Dave Holland “Conference of the Birds” (1972)

This is not an ordinary record in any respect. Free jazz and the 1960s avant-garde had ironically generated its own conventions. Conference of the Birds ignores them and sets up its own outstanding performance standards for both individual voices and ensemble. The compositions are all Holland’s, inspired by the dawn chorus outside his flat in London in the early summer mornings.

The first theme, “Four Winds” is a delightful opener, marked by Holland’s characteristic firm, precise fingering. The bass immediately sets the atmosphere of the record: a light, free dance of notes. Holland’s bouncing fingering sharply contrasts with Barry Altschul’s fizzing cymbals. Sam Rivers and Anthony Braxton converse almost indistinguishably, politely exchanging commentary. On “Q & A” Altschul converses with himself, quietly alerting his companions, who gradually make their appearance with little interjections. These fragments progressively accumulate to form a kind of dance of free individuals, like birds pecking at grain, each jumping according to its own whim, chasing its morsel. Then, the title-tune, “Conference of the Birds”; It’s one of the great compositions of jazz, perhaps the most distinctive and memorable 1970s original (in retrospect, an accolade it should probably share with Weather Report’s “Birdland”, released four years later). It is a delicate, contemplative song to beauty and quietude, both melancholy and uplifting, evocative of both aching loneliness and the intimacy of companionship. Holland’s double bass figure must be one of his most celebrated. Altschul’s marimba is divine in its simplicity, accompanied by the plain, unadorned flutes of Braxton and Rivers. “Conference of the Birds” is almost like the calm before the storm – the track that follows it, “Interception”, is a wild, intense vehicle for each soloist to give free rein to his passions. This is followed by “Now Here (Nowhere)”, the most spacious of all six pieces. It offers a cautious reconciliation to dissenting voices after “Interception”, underscored with the ubiquitous bass. Holland cultivates a tone here honed into a ovoid, sculpted sound with a hint of vibrato. Finally, on “See-Saw”, we have Altschul again creating a effervescent ambience to a blistering Rivers solo. This is the final climax to an awesome, astonishing album, one of the great classics of the post-free era. —Ricard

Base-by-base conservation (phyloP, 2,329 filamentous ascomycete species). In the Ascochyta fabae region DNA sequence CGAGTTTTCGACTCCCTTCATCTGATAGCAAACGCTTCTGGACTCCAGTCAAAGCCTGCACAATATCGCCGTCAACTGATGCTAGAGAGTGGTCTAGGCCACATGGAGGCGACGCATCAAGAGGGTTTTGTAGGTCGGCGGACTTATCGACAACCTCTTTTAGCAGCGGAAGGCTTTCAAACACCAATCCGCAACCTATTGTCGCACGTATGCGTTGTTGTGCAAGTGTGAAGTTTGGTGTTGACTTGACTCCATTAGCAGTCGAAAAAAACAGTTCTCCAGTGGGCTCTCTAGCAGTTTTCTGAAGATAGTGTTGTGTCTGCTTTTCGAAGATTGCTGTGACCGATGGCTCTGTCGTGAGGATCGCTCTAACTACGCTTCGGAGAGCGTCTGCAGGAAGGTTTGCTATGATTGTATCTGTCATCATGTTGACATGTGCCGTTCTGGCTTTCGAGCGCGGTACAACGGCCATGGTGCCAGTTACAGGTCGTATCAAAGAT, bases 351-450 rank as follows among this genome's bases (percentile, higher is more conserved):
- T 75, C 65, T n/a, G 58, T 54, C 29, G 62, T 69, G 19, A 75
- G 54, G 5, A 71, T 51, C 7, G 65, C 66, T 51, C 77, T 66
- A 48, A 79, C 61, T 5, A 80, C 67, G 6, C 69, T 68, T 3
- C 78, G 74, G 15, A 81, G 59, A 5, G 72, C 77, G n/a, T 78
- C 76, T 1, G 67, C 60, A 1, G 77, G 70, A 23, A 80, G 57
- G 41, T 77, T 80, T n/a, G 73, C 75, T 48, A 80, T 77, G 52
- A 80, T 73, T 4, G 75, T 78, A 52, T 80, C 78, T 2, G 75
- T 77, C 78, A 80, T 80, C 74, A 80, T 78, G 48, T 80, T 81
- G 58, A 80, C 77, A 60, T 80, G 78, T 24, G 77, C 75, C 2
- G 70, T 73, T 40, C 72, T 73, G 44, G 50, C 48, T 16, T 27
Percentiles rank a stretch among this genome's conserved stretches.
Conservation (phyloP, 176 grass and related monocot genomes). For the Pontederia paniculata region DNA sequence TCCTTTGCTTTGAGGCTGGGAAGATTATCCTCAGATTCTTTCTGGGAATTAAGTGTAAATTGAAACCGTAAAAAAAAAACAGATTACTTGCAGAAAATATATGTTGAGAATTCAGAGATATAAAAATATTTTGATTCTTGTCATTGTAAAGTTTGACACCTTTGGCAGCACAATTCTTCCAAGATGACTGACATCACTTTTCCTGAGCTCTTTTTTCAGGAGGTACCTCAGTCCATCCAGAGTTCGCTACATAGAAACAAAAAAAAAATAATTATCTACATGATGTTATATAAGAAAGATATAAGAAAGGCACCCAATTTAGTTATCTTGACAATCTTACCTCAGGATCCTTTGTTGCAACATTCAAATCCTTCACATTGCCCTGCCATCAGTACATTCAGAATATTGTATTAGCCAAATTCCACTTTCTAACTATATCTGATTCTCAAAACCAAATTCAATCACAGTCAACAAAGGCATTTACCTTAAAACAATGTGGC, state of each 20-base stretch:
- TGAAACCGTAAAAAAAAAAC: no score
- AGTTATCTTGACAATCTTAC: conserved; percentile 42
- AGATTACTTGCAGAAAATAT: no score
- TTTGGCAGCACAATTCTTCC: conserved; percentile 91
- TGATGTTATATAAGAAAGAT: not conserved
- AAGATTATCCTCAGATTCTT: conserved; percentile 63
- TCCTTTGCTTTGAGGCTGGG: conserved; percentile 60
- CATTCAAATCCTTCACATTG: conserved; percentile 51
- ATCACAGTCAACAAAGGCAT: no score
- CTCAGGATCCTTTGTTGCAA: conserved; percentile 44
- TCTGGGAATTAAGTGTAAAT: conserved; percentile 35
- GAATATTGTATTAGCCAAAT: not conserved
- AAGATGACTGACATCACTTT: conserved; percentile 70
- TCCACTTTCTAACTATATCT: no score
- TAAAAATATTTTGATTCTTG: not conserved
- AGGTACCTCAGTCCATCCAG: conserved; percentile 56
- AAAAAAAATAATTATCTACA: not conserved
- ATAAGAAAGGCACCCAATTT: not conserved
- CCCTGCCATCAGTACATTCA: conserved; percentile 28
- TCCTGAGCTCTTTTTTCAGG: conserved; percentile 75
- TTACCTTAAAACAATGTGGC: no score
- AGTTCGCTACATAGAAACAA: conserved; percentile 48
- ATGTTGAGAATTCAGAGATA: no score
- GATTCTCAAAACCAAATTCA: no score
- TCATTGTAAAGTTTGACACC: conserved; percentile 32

Quincy Jones “Walking In Space” (1969)

After a few year period of releasing film scores in the mid sixties, Jones entered the studio and recorded Walking in Space (1969); an electric/acoustic/ jazz/funk/big band record produced by his friend, the great Creed Taylor of CTI records. With jazz luminaries Roland Kirk, Freddie Hubbard and Ray Brown (and a few other heavy hitters of the time), Jones conducts, arranges, and rearranges a handful of tunes from the stage along with some standards.

Side one is made up of two tracks from the Broadway hit “Hair” (Dead End, Walking In Space) funked up with swagger and velvet shag. The record begins with Ray Brown’s walking bass settin’ it along with some electric piano chiming it up and rim shots galore- some muted trumpet and flute phrases establish a simmering melody, then the brass section enters along with some electric guitar jabbing from Eric Gale. The title track begins similarly; Hubbard breaths more muted sounds from his horn while Roland Kirk’s tenor slithers around it only this time it lasts a bit longer as a female vocal section sneaks in giving the track a swanky lounge vibe. As the tempo increases, Hubert Laws cuts through with a whispery flute solo eventually giving way to some muscular statements from Eric Gale and Roland Kirk- a standout number.

Side two begins with a cool rendition of Benny Goldson’s “Killer Joe” (some feel this is thee rendition). Hubbard blows his muted trumpet over a medium sized brass section with some understated guitar fills throughout, more sexy vocals come in and sing the chorus – imagine if Ellington’s orchestra were to cover Miles’ “So What” with a plugged in rhythm section and the backup singers from Sergio Mendes’ Brazil ’66-you get the idea. Another highlight is from Toots Theilmans, who shows up with harmonica in hand for a fractured and somewhat abstract harmonica solo on one track (I Never Told You). The Album closes with an eighteenth century gospel standard (Oh Happy Day). A gospel choir sings the chorus while Hubert Laws answers the vocal phrases with his flute; you also get the rarity to hear Ray Brown really get down on electric bass on this cut.